It is the week of November 12th and this week we saw the surprising implosion of the global cryptocurrency exchange FTX. This week reminded me of key lessons from my bank regulation consulting days at PwC, following the 2008 financial crisis.
History does not repeat itself but it sure does rhyme. Just like in the 2008 financial crisis, the core issue with FTX this week was its risk management practices in lending.
FTX was considered one of the industry’s most trusted institutions, given its role as the “crypto lender of last resort” during this summer’s crypto crash. (FTX won the assets of crypto brokerage Voyager Digital from bankruptcy court, paying about $1.4 billion.)
Sadly this week, FTX faced its own liquidity crisis, triggered by global crypto exchange Binance’s sale of FTX’s native token, FTT. It is important to know that this liquidity crisis only impacted FTX’s International business, FTX US was not impacted. Nevertheless, the markets responded with a massive sell-off. To make matters worse, Binance offered to buy FTX to address the crisis but then changed their mind citing due diligence challenges –which has created more downward pressure on market values.
Why Did This Happen?
The real story here is why it happened. FTX’s management decided to lend billions of dollars of customer assets to fund the activities of FTX’s affiliated trading firm Alameda Research. Sources say Alameda may owe FTX as much as about $10 billion. Sadly it is unclear if those customers' funds will be returned, however, the FTX team has publicly committed to working toward this. In traditional markets, brokers can not trade with client funds, but cryptocurrency regulations are still in flux so this practice is not illegal currently.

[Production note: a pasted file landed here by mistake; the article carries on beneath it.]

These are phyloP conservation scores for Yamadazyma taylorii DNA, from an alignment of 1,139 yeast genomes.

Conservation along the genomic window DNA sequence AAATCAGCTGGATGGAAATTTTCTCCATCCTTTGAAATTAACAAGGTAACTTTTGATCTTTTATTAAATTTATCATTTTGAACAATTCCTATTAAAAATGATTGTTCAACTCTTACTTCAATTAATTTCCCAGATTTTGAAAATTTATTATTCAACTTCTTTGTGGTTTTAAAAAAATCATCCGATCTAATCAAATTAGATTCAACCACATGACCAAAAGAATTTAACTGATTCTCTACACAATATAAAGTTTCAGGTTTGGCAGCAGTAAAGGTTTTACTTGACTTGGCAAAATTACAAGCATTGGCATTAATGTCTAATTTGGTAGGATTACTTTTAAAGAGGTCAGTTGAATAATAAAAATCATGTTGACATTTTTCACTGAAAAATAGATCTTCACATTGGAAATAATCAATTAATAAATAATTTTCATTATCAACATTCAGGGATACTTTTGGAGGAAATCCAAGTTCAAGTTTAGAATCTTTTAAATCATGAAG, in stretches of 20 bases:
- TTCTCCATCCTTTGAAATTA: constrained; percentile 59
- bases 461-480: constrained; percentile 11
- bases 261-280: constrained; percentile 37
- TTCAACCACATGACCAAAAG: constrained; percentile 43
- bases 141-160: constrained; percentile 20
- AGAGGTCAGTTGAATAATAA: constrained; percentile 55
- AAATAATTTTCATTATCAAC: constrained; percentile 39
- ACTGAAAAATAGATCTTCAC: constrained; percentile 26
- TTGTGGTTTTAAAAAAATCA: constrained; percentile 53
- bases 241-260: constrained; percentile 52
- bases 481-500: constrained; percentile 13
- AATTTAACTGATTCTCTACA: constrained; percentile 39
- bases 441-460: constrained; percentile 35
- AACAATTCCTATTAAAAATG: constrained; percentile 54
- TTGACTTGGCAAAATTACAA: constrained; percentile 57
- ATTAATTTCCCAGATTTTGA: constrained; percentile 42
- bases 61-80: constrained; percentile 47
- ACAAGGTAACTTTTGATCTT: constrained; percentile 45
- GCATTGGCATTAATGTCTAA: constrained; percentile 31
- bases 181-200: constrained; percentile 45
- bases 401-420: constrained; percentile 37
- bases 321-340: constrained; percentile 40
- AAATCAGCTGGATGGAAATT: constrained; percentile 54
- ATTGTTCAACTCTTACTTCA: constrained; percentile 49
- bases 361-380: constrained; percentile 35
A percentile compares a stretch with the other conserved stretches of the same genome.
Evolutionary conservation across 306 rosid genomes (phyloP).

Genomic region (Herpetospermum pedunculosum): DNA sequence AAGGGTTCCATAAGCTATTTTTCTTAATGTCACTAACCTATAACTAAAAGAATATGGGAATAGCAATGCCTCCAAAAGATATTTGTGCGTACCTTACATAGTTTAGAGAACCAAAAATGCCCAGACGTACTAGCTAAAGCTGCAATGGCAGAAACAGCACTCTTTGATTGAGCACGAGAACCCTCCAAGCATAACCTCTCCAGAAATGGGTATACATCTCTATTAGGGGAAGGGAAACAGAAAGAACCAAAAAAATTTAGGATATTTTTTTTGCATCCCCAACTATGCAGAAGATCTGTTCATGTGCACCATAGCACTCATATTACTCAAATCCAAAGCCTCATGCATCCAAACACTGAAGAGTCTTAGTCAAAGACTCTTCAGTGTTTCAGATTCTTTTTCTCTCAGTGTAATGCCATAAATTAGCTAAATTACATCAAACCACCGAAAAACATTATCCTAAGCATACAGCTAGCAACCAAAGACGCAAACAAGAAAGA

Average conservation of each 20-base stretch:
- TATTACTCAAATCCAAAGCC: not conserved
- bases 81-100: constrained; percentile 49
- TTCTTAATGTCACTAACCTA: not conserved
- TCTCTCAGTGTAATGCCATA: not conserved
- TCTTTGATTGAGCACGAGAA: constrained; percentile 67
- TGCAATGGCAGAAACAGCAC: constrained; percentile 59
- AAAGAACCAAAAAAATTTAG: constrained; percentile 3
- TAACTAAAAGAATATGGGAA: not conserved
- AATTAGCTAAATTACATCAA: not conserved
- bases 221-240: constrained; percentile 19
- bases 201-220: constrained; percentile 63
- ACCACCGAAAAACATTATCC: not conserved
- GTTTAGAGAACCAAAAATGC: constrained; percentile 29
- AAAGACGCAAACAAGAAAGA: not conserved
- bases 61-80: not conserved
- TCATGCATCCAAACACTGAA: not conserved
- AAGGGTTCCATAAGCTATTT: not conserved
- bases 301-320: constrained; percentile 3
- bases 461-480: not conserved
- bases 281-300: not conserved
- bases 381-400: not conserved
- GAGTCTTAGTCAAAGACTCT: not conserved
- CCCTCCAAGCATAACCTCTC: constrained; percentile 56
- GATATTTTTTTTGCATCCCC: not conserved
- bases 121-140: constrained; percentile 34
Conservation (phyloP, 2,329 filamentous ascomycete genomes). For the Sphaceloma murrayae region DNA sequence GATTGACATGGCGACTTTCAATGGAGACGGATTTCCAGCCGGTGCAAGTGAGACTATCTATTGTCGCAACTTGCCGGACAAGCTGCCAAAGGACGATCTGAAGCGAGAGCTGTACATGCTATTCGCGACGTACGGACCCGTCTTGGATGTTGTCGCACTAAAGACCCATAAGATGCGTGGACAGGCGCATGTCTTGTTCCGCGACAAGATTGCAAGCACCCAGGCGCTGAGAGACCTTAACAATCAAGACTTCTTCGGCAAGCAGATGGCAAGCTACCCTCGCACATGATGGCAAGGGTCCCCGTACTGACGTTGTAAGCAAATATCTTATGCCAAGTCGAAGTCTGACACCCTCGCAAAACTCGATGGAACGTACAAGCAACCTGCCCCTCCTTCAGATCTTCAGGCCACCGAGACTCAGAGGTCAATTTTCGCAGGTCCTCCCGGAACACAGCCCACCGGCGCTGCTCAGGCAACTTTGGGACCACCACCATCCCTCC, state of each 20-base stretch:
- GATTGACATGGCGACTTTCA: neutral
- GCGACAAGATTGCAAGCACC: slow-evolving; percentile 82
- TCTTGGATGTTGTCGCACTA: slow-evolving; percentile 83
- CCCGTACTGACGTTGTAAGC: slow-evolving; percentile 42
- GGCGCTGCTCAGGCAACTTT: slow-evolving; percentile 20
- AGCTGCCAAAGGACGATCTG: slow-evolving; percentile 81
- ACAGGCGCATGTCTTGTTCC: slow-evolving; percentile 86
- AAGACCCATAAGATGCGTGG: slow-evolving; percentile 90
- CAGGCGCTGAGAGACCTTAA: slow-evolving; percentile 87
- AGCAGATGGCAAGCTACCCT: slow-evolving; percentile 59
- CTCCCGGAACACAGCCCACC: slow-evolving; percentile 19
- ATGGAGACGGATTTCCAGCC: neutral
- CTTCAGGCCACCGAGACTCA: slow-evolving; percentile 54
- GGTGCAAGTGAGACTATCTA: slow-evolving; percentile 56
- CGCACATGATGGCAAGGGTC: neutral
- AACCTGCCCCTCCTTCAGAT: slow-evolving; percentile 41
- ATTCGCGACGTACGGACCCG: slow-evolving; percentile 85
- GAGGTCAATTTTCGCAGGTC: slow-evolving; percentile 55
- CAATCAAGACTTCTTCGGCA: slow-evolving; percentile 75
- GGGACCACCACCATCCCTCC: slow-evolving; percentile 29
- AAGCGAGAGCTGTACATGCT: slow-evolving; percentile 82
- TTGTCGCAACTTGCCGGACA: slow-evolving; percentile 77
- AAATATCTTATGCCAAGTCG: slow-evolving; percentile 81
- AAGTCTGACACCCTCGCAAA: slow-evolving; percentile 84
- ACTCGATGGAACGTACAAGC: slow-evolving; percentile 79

What Can We Learn From This?
The use of leverage across the world of cryptocurrency is incredibly dangerous and this week gave us a play-by-play about why.
If there is a bright side to this story – it is that cryptocurrency regulators now have a clearer view of the risks to the system and a concrete path toward investor protection in the space.
At the end of the day, I believe that these catastrophic events are a good thing since these periods of pain and loss will result in stronger, more resilient cryptocurrency companies, a mature regulatory environment, and a more efficient cryptocurrency ecosystem as a whole.